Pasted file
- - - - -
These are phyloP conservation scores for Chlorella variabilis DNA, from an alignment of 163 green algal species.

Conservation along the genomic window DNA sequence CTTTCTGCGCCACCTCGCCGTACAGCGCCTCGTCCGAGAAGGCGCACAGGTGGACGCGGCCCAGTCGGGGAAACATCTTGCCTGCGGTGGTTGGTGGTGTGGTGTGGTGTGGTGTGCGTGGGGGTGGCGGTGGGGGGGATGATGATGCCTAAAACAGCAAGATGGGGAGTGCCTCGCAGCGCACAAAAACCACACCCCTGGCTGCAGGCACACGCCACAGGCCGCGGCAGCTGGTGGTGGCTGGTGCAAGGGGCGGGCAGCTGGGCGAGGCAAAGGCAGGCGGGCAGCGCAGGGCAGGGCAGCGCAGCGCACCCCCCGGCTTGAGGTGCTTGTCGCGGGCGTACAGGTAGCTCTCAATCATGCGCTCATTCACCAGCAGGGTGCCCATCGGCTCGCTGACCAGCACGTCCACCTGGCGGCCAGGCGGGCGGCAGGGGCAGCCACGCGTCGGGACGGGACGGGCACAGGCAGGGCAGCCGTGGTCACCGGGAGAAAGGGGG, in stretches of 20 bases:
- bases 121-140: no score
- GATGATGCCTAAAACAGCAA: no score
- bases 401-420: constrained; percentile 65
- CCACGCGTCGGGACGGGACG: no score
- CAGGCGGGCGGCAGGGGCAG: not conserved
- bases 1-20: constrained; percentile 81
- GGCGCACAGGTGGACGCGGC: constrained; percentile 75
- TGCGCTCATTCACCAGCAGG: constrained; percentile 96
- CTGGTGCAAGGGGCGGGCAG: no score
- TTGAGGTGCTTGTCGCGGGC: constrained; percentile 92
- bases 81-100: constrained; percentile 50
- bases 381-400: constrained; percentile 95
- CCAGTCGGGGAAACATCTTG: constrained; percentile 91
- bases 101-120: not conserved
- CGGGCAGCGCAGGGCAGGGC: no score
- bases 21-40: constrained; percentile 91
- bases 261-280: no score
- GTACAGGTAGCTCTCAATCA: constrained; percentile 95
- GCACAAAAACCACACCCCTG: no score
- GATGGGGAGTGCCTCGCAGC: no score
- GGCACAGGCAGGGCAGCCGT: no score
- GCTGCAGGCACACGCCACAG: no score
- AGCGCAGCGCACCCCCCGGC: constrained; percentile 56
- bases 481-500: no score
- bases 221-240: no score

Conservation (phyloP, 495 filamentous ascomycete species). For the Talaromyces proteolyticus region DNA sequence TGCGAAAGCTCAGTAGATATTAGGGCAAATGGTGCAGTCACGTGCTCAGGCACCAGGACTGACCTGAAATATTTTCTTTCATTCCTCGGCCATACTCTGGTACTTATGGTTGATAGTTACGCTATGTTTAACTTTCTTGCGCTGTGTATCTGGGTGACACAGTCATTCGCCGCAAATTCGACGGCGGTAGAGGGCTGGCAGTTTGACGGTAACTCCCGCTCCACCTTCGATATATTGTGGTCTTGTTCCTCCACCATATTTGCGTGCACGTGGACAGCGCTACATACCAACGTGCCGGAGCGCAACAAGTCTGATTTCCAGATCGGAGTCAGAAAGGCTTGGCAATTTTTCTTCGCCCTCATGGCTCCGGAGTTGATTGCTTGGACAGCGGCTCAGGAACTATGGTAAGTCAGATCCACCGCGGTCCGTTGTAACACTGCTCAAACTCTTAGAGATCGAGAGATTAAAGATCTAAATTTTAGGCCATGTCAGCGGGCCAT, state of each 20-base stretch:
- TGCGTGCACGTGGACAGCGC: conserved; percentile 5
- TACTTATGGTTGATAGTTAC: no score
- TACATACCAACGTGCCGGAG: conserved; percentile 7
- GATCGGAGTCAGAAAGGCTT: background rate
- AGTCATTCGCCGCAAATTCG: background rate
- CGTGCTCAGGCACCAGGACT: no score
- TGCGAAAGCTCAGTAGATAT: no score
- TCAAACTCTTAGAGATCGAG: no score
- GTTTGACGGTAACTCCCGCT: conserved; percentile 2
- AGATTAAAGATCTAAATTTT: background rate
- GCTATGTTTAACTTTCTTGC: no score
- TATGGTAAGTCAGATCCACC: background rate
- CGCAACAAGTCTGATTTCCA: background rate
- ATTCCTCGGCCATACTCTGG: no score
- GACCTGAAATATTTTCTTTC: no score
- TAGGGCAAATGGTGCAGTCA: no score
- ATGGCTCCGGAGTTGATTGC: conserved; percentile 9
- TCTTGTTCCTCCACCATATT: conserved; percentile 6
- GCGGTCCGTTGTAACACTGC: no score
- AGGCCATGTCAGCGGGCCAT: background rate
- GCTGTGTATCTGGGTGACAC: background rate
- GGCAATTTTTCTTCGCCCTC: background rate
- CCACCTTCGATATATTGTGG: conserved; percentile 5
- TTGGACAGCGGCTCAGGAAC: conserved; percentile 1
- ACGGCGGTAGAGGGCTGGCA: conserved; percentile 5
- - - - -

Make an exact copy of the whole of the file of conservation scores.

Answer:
These are phyloP conservation scores for Chlorella variabilis DNA, from an alignment of 163 green algal species.

Conservation along the genomic window DNA sequence CTTTCTGCGCCACCTCGCCGTACAGCGCCTCGTCCGAGAAGGCGCACAGGTGGACGCGGCCCAGTCGGGGAAACATCTTGCCTGCGGTGGTTGGTGGTGTGGTGTGGTGTGGTGTGCGTGGGGGTGGCGGTGGGGGGGATGATGATGCCTAAAACAGCAAGATGGGGAGTGCCTCGCAGCGCACAAAAACCACACCCCTGGCTGCAGGCACACGCCACAGGCCGCGGCAGCTGGTGGTGGCTGGTGCAAGGGGCGGGCAGCTGGGCGAGGCAAAGGCAGGCGGGCAGCGCAGGGCAGGGCAGCGCAGCGCACCCCCCGGCTTGAGGTGCTTGTCGCGGGCGTACAGGTAGCTCTCAATCATGCGCTCATTCACCAGCAGGGTGCCCATCGGCTCGCTGACCAGCACGTCCACCTGGCGGCCAGGCGGGCGGCAGGGGCAGCCACGCGTCGGGACGGGACGGGCACAGGCAGGGCAGCCGTGGTCACCGGGAGAAAGGGGG, in stretches of 20 bases:
- bases 121-140: no score
- GATGATGCCTAAAACAGCAA: no score
- bases 401-420: constrained; percentile 65
- CCACGCGTCGGGACGGGACG: no score
- CAGGCGGGCGGCAGGGGCAG: not conserved
- bases 1-20: constrained; percentile 81
- GGCGCACAGGTGGACGCGGC: constrained; percentile 75
- TGCGCTCATTCACCAGCAGG: constrained; percentile 96
- CTGGTGCAAGGGGCGGGCAG: no score
- TTGAGGTGCTTGTCGCGGGC: constrained; percentile 92
- bases 81-100: constrained; percentile 50
- bases 381-400: constrained; percentile 95
- CCAGTCGGGGAAACATCTTG: constrained; percentile 91
- bases 101-120: not conserved
- CGGGCAGCGCAGGGCAGGGC: no score
- bases 21-40: constrained; percentile 91
- bases 261-280: no score
- GTACAGGTAGCTCTCAATCA: constrained; percentile 95
- GCACAAAAACCACACCCCTG: no score
- GATGGGGAGTGCCTCGCAGC: no score
- GGCACAGGCAGGGCAGCCGT: no score
- GCTGCAGGCACACGCCACAG: no score
- AGCGCAGCGCACCCCCCGGC: constrained; percentile 56
- bases 481-500: no score
- bases 221-240: no score

Conservation (phyloP, 495 filamentous ascomycete species). For the Talaromyces proteolyticus region DNA sequence TGCGAAAGCTCAGTAGATATTAGGGCAAATGGTGCAGTCACGTGCTCAGGCACCAGGACTGACCTGAAATATTTTCTTTCATTCCTCGGCCATACTCTGGTACTTATGGTTGATAGTTACGCTATGTTTAACTTTCTTGCGCTGTGTATCTGGGTGACACAGTCATTCGCCGCAAATTCGACGGCGGTAGAGGGCTGGCAGTTTGACGGTAACTCCCGCTCCACCTTCGATATATTGTGGTCTTGTTCCTCCACCATATTTGCGTGCACGTGGACAGCGCTACATACCAACGTGCCGGAGCGCAACAAGTCTGATTTCCAGATCGGAGTCAGAAAGGCTTGGCAATTTTTCTTCGCCCTCATGGCTCCGGAGTTGATTGCTTGGACAGCGGCTCAGGAACTATGGTAAGTCAGATCCACCGCGGTCCGTTGTAACACTGCTCAAACTCTTAGAGATCGAGAGATTAAAGATCTAAATTTTAGGCCATGTCAGCGGGCCAT, state of each 20-base stretch:
- TGCGTGCACGTGGACAGCGC: conserved; percentile 5
- TACTTATGGTTGATAGTTAC: no score
- TACATACCAACGTGCCGGAG: conserved; percentile 7
- GATCGGAGTCAGAAAGGCTT: background rate
- AGTCATTCGCCGCAAATTCG: background rate
- CGTGCTCAGGCACCAGGACT: no score
- TGCGAAAGCTCAGTAGATAT: no score
- TCAAACTCTTAGAGATCGAG: no score
- GTTTGACGGTAACTCCCGCT: conserved; percentile 2
- AGATTAAAGATCTAAATTTT: background rate
- GCTATGTTTAACTTTCTTGC: no score
- TATGGTAAGTCAGATCCACC: background rate
- CGCAACAAGTCTGATTTCCA: background rate
- ATTCCTCGGCCATACTCTGG: no score
- GACCTGAAATATTTTCTTTC: no score
- TAGGGCAAATGGTGCAGTCA: no score
- ATGGCTCCGGAGTTGATTGC: conserved; percentile 9
- TCTTGTTCCTCCACCATATT: conserved; percentile 6
- GCGGTCCGTTGTAACACTGC: no score
- AGGCCATGTCAGCGGGCCAT: background rate
- GCTGTGTATCTGGGTGACAC: background rate
- GGCAATTTTTCTTCGCCCTC: background rate
- CCACCTTCGATATATTGTGG: conserved; percentile 5
- TTGGACAGCGGCTCAGGAAC: conserved; percentile 1
- ACGGCGGTAGAGGGCTGGCA: conserved; percentile 5